The event will be hosted by IK Osakioduwa, and will include an exclusive Q&A session with Aig-Imoukhuede and Uzodinma Iweala, author and chief executive officer of The Africa Centre.
The line-up of launch activities includes events for national, regional and international audiences, including the youth and academic communities. Millions of Africans at home and in the diaspora will have the opportunity to interact with Aig-Imoukhuede in a meaningful way.
Already, advance copies of Aig-Imoukhuede’s Leaving the Tarmac: Buying a Bank in Africa have generated brilliant reviews from leading Nigerian and world figures, including Ngozi Okonjo-Iweala, director-general of the World Trade Organization (WTO) and former Nigerian finance minister (2003 to 2006; 2011 to 2015). Okonjo-Iweala said: “Aig-Imoukhuede … gives us a frontline account of what it means to seize opportunities and weather risks in Africa’s banking industry. I recommend the book to all who want to get an inside view of what it takes to create and grow a successful business in Nigeria’s challenging but opportunity-laden business environment.”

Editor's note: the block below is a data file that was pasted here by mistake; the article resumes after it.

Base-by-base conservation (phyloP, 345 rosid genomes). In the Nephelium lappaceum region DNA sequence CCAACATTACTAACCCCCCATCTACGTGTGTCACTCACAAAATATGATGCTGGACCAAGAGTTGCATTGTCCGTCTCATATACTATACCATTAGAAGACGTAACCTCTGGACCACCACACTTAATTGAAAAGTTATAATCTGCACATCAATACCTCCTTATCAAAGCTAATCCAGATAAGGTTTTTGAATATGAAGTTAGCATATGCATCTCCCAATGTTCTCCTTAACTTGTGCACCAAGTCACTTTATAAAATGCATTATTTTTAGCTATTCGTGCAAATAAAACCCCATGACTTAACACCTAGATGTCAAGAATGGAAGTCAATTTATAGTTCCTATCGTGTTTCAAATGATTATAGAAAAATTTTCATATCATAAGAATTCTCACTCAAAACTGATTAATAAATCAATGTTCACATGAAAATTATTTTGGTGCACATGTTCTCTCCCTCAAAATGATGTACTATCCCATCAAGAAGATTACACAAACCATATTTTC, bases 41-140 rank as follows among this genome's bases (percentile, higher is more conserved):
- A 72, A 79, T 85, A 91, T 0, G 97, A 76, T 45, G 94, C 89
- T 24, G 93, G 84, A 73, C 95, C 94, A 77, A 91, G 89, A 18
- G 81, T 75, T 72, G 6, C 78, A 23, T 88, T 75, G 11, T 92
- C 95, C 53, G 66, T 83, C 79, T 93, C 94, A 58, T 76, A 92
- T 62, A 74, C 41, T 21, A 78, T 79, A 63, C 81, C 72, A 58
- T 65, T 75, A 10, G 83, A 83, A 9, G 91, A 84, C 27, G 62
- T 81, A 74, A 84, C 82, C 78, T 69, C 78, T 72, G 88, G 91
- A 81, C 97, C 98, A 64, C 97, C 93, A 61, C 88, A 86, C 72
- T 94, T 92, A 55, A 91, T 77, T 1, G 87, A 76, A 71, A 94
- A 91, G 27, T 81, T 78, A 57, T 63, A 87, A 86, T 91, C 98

For Amina J. Mohammed, United Nations deputy secretary-general: “Aig … gives meaning to grit and authenticity, taking us on a journey that closes the gap between harsh reality and one’s aspiration, giving young Nigerians, especially women in the finance sector, the inspiration to dream, weather the storm and achieve greatness.”
Akinwumi Adesina, current president of African Development Bank (AfDB) and Nigeria’s agriculture minister (2010 to 2015), said, Leaving the Tarmac: Buying a Bank in Africa is “written with brutal honesty, lucidity and humility. The principles in this book are sound, practical and pragmatic, drawn out of the deep wells of personal experience, and inked with sincerity, honest rendition and transparency on what worked and did not work, to help others. One of the best business books I have ever read. Easy to read. Transformational. Memorable. Golden.”